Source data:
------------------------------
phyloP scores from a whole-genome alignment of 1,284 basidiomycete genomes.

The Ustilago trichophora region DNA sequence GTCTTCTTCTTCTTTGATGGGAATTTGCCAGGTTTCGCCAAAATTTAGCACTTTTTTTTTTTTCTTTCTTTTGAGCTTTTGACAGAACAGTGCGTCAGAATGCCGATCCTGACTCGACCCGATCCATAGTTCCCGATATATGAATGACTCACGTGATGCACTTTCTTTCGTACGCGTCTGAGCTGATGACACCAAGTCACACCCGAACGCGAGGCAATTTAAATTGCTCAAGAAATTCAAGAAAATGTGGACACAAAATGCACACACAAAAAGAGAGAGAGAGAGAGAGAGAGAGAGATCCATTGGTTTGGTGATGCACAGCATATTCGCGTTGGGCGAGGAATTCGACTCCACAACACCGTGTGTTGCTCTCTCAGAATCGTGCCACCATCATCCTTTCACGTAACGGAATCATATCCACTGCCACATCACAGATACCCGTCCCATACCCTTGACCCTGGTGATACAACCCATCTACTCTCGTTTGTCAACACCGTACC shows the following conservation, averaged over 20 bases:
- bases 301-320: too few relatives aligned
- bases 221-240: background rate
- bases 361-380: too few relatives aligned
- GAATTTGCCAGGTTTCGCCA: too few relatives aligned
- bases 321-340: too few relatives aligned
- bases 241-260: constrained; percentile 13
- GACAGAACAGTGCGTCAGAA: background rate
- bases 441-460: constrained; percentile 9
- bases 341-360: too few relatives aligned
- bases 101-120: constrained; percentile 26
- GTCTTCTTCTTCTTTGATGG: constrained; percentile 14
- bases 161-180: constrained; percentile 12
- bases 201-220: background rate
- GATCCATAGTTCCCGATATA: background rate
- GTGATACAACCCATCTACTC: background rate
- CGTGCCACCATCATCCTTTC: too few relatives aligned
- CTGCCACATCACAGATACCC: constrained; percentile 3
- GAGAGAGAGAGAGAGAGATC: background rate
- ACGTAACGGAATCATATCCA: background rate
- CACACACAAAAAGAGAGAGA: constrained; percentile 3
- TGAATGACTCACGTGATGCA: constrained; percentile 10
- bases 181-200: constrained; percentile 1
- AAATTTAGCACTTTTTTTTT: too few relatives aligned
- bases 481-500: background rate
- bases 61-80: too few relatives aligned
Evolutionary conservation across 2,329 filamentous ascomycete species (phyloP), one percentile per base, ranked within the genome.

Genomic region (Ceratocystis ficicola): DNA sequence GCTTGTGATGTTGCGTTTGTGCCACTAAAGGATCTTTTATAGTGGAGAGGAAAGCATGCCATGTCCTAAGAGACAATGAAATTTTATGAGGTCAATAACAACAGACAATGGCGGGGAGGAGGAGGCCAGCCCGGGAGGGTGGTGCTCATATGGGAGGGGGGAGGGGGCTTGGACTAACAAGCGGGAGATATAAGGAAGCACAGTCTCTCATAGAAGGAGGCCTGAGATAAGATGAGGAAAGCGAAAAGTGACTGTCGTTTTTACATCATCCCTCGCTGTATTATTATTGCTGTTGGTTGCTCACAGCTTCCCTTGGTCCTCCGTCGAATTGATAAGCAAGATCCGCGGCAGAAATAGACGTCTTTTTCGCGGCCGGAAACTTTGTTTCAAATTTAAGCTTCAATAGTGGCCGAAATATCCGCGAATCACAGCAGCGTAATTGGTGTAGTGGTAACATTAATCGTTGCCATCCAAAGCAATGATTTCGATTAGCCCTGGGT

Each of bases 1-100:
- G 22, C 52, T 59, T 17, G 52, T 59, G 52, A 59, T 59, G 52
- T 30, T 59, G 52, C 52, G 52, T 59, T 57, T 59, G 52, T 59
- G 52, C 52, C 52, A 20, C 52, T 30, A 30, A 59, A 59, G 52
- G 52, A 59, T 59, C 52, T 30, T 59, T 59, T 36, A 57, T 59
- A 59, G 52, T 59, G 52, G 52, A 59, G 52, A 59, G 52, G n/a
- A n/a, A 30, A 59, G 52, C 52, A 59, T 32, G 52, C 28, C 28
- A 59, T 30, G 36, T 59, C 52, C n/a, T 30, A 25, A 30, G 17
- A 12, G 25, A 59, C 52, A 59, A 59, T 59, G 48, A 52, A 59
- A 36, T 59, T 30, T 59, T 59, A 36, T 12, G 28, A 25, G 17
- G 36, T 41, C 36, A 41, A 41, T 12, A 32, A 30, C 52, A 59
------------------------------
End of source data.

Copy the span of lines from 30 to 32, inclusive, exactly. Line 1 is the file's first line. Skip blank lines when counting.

Each of bases 1-100:
- G 22, C 52, T 59, T 17, G 52, T 59, G 52, A 59, T 59, G 52
- T 30, T 59, G 52, C 52, G 52, T 59, T 57, T 59, G 52, T 59